2. I have never tried to record a podcast before, but I’m sure it is similar to simply listening to my own voice or playing back a video of myself. You really don’t realize how you sound or look to other people until you listen yourself. It is great that you recorded one of your podcasts early so that you can go back and take notes on the things you want to improve and implement those changes in your next podcasts. I also think it was smart that you did research on the issues that came up so that you have new techniques to try as well.

  3. Hey!

    Most of us are uncomfortable with the sound of our voices on recordings so kudos to you for overcoming that first mental challenge with this podcast. Furthermore, I listen t a lot of podcasts and I always thought that it would be challenging but I never attempted to take on the role myself. Hearing about your experience with the flow of the conversation and Allie’s comment in class about hearing all of your vocal flaws, I give you a commendation for your choice in media format to present your capstone. I now have greater respect for the podcast stars that I listen to every day. However, they are probably a year or two into their podcasts so the beginning jitters and conversational flaws are all worked out. I wish you the absolute best with your next two podcast interviews and I look forward to listening to them!

    <3 Julia

  4. Hi Ingrid,

    As a religious listener of podcasts, I have always imagined what it would be like if I were to be on one. Witty, sharp, eloquent, funny, you name it. This post (and rightfully so, no worries) definitely takes the greatness of my imagined scenario down a notch. I can imagine that with so much information to be packed in one of your podcast episodes, it can seem like making it natural is the best way to make it the most digestible for a listener. I don’t think you were necessarily wrong in that approach at all. But I believe there is a middle ground of preparedness that is both structured and free-flowing. With my own project, which has a foundation of originally being about nothing in particular, I have learned myself that there is a least a modicum of organization required to be both cohesive and captivating. I am sure the podcast turned out great anyway, but luckily it was your first and your next two can be that much better.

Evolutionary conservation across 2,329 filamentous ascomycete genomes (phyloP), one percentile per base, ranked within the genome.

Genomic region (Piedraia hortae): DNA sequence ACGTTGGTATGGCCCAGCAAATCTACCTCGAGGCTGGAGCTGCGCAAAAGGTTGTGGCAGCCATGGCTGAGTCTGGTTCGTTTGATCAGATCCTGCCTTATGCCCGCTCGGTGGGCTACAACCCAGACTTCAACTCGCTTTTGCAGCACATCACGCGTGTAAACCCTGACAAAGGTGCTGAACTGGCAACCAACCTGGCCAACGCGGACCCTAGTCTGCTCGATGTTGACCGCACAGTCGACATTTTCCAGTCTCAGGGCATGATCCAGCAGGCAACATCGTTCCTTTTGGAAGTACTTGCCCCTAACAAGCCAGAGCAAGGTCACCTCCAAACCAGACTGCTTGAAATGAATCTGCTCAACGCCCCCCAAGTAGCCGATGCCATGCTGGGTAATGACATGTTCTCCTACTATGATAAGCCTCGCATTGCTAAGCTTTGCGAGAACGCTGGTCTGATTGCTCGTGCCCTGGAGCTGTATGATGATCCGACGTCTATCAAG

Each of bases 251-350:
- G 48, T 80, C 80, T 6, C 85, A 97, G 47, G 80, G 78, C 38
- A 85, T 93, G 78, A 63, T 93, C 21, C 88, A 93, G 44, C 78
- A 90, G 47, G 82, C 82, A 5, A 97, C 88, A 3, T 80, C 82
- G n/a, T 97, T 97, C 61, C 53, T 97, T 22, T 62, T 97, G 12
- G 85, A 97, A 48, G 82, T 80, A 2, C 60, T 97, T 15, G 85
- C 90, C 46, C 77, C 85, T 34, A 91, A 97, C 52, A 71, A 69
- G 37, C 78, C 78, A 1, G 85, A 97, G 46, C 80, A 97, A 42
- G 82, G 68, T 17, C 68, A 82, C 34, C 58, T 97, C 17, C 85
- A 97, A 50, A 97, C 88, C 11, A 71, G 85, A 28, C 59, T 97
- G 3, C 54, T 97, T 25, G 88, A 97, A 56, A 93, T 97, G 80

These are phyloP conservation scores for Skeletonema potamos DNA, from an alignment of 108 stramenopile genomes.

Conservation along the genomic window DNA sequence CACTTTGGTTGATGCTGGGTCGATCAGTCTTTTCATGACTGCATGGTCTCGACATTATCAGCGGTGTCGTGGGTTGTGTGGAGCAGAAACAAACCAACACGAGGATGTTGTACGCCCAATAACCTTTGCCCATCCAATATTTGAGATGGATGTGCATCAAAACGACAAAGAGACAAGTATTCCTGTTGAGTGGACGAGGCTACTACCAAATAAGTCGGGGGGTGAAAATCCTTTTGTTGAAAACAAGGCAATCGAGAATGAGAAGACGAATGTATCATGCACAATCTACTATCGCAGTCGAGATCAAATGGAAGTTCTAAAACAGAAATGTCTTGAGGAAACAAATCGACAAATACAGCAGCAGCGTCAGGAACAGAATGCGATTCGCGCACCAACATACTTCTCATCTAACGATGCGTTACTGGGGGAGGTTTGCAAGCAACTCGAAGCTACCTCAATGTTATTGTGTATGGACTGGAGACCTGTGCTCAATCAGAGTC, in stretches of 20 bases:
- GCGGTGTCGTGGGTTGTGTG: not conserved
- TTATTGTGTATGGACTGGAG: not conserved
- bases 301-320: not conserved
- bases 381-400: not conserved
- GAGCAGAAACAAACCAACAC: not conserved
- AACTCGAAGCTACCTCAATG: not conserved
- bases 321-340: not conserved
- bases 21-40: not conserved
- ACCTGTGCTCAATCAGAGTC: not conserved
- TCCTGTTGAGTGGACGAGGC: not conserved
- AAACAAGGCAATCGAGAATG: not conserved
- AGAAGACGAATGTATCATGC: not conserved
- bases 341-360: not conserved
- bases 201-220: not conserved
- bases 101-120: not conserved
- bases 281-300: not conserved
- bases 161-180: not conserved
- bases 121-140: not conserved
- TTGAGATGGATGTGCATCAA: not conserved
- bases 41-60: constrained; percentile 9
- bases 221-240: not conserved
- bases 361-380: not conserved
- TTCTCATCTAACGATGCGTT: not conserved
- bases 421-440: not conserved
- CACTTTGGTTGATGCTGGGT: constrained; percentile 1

ALSO: that point about the number of words spoken daily is shocking. I thought 7,000 was a lot :p


  5. Hey Ingrid,

    Definitely get where you’re coming from here. For the first half of this semester, I took a mini-course on Audio Essays (i.e. podcasts). It all seems easy enough on the surface: write a script, record some audio, do an interview, edit it together, nothing too complex. Except it’s so much harder than that. As soon as you start speaking into the mic, you realize your writing doesn’t match the tone an audio essay should. Interviews are far from effortless and require both parties to match tonally, or none of it plays. Editing anything into listenable content is meticulous work, a few minutes of recording could take hours to refine. That was my experience, at least, and even then, my interviews were only short segments in a larger project. An entire podcast that is meant to be like a conversation must be immensely more challenging.

    When you record, are you learning what the guest is telling you just then, or are you both on the same page in terms of exactly what content you aim to discuss? Knowing exactly where your guest’s insights will take the conversation will make managing the discussion much easier (and save you a lot of time when editing it all later), so if you’re not already, perhaps have a preliminary discussion on the subject with your guest prior to recording will make the flow of the conversation more natural. If you’re going in blind, though, I’m curious what techniques you hope to use in order to keep everything under control? I know I’d have a hard time with that, so I’m curious to hear about your own process.

    Hope it continues to go well!